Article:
[Article written by Manish Koirala]
The act of pollination facilitates the continuation and growth of infinite plant species, both in the natural environment and in agricultural settings, thereby sustaining numerous ecosystems. Research shows that plant species and their respective pollinators have evolved in coexistence over time. Currently, bees are the prime global pollinator species followed by butterflies, moths, birds, bats, etc.
The Himalayas, with the largest mountains, also have the largest bee species pollinating its plants. Apis laboriosa a.k.a The Himalayan Cliff Honey Bee is the only non-tropical bee species of the region with unique nesting habits. Measuring up to 3.0 cm in length, Apis laboriosa nests at altitudes of 2,500 to 3,000 metres, building massive nests that hang on vertical cliff faces facing southwest. They also forage at altitudes of up to 4,000 m. The largest of the Apis Genus, these bees have dark abdomens and long thoracic hairs. Although similar morphologically to their relative, Apis dorsata, the swarming and housekeeping behavior of the Apis laboriosa allows for differentiation between the two species.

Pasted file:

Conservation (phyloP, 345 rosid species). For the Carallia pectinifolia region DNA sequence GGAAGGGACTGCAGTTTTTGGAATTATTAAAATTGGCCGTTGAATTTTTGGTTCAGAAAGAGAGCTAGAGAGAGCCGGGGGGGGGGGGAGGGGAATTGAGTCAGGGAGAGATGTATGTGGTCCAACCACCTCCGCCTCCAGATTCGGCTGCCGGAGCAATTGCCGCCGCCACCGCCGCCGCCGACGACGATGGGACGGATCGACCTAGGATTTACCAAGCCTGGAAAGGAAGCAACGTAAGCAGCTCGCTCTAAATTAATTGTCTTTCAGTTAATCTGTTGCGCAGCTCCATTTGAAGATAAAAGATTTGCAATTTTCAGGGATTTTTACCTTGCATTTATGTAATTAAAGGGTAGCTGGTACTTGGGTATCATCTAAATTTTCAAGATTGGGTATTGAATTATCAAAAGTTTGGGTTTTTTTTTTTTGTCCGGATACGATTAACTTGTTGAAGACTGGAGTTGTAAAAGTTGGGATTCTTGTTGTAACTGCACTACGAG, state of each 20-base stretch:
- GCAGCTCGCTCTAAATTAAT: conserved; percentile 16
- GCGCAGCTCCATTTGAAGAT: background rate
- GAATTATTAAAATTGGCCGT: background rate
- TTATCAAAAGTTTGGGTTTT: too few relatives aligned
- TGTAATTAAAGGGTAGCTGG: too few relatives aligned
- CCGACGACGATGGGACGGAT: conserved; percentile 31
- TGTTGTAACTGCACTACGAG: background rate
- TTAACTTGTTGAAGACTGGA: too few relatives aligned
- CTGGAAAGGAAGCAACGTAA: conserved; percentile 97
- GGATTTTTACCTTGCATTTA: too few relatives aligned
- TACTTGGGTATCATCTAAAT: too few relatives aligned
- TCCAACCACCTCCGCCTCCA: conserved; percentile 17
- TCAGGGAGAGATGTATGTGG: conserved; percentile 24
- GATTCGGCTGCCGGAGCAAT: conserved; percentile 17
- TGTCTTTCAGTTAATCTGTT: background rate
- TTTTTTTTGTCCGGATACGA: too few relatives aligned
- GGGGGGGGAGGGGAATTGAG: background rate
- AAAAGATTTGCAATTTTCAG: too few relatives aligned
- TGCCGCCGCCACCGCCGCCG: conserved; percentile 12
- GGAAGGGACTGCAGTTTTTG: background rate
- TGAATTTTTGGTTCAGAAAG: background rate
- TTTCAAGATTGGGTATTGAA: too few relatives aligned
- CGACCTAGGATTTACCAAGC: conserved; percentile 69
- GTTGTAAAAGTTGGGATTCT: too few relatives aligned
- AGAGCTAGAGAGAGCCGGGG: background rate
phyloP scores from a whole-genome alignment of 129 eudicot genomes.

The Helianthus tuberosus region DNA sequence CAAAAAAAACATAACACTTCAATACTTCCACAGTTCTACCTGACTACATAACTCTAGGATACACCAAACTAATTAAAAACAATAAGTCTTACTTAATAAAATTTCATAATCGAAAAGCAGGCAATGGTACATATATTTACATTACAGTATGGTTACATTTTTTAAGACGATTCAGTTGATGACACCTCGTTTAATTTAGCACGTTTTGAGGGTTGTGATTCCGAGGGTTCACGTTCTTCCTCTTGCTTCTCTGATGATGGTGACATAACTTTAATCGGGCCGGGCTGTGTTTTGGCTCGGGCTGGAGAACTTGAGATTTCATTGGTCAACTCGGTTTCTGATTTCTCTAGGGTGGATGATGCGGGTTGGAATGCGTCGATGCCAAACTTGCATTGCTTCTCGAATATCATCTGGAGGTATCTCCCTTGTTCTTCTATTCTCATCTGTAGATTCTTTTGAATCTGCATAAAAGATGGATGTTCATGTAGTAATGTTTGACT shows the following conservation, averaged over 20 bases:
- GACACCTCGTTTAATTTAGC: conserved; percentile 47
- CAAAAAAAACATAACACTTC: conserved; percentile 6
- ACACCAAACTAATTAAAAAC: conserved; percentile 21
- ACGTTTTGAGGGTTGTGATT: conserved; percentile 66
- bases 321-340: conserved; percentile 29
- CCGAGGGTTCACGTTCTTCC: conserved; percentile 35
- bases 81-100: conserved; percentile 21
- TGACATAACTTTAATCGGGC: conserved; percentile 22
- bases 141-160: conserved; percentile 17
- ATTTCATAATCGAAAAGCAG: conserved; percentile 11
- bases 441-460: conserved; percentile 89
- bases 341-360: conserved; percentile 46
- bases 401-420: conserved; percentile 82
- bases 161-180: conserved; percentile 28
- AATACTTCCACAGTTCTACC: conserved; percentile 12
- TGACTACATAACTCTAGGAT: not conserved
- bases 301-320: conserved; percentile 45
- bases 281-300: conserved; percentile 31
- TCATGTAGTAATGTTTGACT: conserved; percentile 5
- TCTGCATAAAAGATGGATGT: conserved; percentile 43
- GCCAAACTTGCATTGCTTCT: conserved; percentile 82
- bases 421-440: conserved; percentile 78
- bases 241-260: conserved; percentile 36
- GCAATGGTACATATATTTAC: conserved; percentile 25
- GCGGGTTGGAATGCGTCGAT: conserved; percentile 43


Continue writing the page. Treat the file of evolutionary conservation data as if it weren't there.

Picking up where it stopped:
Photo Credit: Andrew Newey
During the spring, these cliff bees produce intoxicating red honey, resulting from high grayanotoxin levels. The intoxicating chemical Grayanotoxin is collected from the nectar of the white rhododendron species blooming in the region. Aside from being hallucinogenic, the red honey also has medicinal properties, which is one of the reasons why it is traded to many countries. Indigenous communities of the Himalayas have long practiced the tradition of honey hunting, twice a year, where a group of skilled huntsman from the surrounding community daringly hang on bamboo ladders and harvest the honey from cliff heights. The whole process of honey harvesting is bone-chilling and has started garnering tourist attention as of late. Gurung tribesmen from Nepal, in particular, are famous for their peculiar harvesting methods.
The Himalayas are no exception to bees. In fact, just how robust and magnificent the Himalayas are, that's exactly how their pollinators are!!
Want to Learn More?
Check out this article about the geographical distribution of these giant honey bees to learn more!
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